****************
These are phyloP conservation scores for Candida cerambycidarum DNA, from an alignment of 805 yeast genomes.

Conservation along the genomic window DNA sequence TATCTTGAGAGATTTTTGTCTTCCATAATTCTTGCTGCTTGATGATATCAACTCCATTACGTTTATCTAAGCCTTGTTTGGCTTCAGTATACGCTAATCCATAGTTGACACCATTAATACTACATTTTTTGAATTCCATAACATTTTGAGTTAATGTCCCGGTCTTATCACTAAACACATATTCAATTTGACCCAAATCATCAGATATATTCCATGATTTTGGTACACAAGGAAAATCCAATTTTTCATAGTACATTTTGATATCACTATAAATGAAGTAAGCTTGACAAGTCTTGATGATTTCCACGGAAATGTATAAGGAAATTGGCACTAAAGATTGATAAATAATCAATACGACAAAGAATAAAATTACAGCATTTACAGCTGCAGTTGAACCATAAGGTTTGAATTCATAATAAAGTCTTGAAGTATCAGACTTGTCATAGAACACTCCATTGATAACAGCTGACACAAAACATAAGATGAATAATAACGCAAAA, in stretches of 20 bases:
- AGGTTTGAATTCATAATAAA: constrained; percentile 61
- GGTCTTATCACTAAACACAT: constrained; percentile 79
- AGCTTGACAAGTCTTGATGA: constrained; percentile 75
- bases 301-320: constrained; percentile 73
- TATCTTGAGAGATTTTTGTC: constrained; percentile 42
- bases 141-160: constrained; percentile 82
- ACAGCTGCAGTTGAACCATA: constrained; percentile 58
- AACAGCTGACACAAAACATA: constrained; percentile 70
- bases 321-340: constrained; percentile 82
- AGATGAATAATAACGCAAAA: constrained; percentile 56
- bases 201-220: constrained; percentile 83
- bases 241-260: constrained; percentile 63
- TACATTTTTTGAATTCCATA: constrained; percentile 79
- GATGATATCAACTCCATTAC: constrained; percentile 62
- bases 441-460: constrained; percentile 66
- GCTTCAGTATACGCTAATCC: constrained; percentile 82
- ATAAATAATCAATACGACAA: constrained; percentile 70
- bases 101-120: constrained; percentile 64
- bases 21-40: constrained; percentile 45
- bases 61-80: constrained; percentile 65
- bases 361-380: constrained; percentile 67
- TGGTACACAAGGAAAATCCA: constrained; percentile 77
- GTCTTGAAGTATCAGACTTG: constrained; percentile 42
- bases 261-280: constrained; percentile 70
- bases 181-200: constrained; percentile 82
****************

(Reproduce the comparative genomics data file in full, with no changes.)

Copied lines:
These are phyloP conservation scores for Candida cerambycidarum DNA, from an alignment of 805 yeast genomes.

Conservation along the genomic window DNA sequence TATCTTGAGAGATTTTTGTCTTCCATAATTCTTGCTGCTTGATGATATCAACTCCATTACGTTTATCTAAGCCTTGTTTGGCTTCAGTATACGCTAATCCATAGTTGACACCATTAATACTACATTTTTTGAATTCCATAACATTTTGAGTTAATGTCCCGGTCTTATCACTAAACACATATTCAATTTGACCCAAATCATCAGATATATTCCATGATTTTGGTACACAAGGAAAATCCAATTTTTCATAGTACATTTTGATATCACTATAAATGAAGTAAGCTTGACAAGTCTTGATGATTTCCACGGAAATGTATAAGGAAATTGGCACTAAAGATTGATAAATAATCAATACGACAAAGAATAAAATTACAGCATTTACAGCTGCAGTTGAACCATAAGGTTTGAATTCATAATAAAGTCTTGAAGTATCAGACTTGTCATAGAACACTCCATTGATAACAGCTGACACAAAACATAAGATGAATAATAACGCAAAA, in stretches of 20 bases:
- AGGTTTGAATTCATAATAAA: constrained; percentile 61
- GGTCTTATCACTAAACACAT: constrained; percentile 79
- AGCTTGACAAGTCTTGATGA: constrained; percentile 75
- bases 301-320: constrained; percentile 73
- TATCTTGAGAGATTTTTGTC: constrained; percentile 42
- bases 141-160: constrained; percentile 82
- ACAGCTGCAGTTGAACCATA: constrained; percentile 58
- AACAGCTGACACAAAACATA: constrained; percentile 70
- bases 321-340: constrained; percentile 82
- AGATGAATAATAACGCAAAA: constrained; percentile 56
- bases 201-220: constrained; percentile 83
- bases 241-260: constrained; percentile 63
- TACATTTTTTGAATTCCATA: constrained; percentile 79
- GATGATATCAACTCCATTAC: constrained; percentile 62
- bases 441-460: constrained; percentile 66
- GCTTCAGTATACGCTAATCC: constrained; percentile 82
- ATAAATAATCAATACGACAA: constrained; percentile 70
- bases 101-120: constrained; percentile 64
- bases 21-40: constrained; percentile 45
- bases 61-80: constrained; percentile 65
- bases 361-380: constrained; percentile 67
- TGGTACACAAGGAAAATCCA: constrained; percentile 77
- GTCTTGAAGTATCAGACTTG: constrained; percentile 42
- bases 261-280: constrained; percentile 70
- bases 181-200: constrained; percentile 82